A - In order to safeguard Canada's economy, new mortgage rules have been announced to keep the housing market healthy and to help ensure households do not become overextended.
The Bank of Canada is likely to keep interest rates low as it expects the U.S. Federal Reserve to continue with low rates to stimulate the U.S. economy. As a result, changes to mortgage policy, becomes the most reasonable tool to use in order to dissuade Canadians from taking too much advantage of the low interest rates and increasing their debt load. Should interest rates increase, such debt could become unaffordable.
Here are the changes and some of the implications.
The amortization period will be reduced from 30 years to 25 years for high ratio mortgages - those who have a downpayment less than 20% and, therefore, require mortgage insurance to protect the lender. The 5% downpayment is still valid and is the least one can pay when purchasing a home.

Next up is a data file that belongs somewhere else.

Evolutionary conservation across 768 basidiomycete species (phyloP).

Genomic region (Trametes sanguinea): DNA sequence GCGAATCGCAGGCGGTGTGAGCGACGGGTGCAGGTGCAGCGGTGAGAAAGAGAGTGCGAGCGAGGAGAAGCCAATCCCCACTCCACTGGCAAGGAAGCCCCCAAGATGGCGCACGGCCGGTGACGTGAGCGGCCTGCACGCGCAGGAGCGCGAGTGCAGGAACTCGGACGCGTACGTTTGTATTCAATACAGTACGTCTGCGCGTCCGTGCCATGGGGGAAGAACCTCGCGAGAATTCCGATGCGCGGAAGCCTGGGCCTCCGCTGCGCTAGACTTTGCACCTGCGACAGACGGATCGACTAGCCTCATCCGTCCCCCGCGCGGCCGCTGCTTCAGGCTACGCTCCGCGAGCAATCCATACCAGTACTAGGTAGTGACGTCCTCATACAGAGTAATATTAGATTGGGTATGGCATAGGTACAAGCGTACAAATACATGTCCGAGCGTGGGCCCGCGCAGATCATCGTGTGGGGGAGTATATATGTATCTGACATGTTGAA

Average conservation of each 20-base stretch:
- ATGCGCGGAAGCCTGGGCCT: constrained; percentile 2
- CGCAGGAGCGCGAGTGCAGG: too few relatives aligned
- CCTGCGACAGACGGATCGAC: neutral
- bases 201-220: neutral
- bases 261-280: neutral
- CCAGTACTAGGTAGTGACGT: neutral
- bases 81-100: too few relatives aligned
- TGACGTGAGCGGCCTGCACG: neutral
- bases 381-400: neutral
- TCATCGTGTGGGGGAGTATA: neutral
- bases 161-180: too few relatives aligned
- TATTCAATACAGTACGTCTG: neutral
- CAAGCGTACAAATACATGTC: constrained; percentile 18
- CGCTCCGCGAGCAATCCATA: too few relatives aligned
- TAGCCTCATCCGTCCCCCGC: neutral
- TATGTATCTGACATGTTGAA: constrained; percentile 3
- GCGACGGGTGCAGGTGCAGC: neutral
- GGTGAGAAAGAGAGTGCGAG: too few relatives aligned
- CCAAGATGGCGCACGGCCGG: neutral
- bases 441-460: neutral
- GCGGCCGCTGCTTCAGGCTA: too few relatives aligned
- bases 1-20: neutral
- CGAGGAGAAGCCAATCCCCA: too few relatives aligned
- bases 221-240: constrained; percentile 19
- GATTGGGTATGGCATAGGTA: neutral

The shorter amortization period means the the monthly payments will be higher but it also means that buyers can build equity quicker and pay less interest over the mortgage term.
Refinancing - the maximum amount that a homeowner can borrow against the equity in the home - will be reduced from 85% to 80%.
The maximum Gross Debt Ratio will be 39% and the Total Debt Service Ratio will be 44%. The buyer will now be required to have a lower debt threshold ensuring that the loan is viable in comparison to household income.
Government backed insurance will no longer be available for properties over $1 million. Homes priced above $ 1 million will have to have 20% downpayment.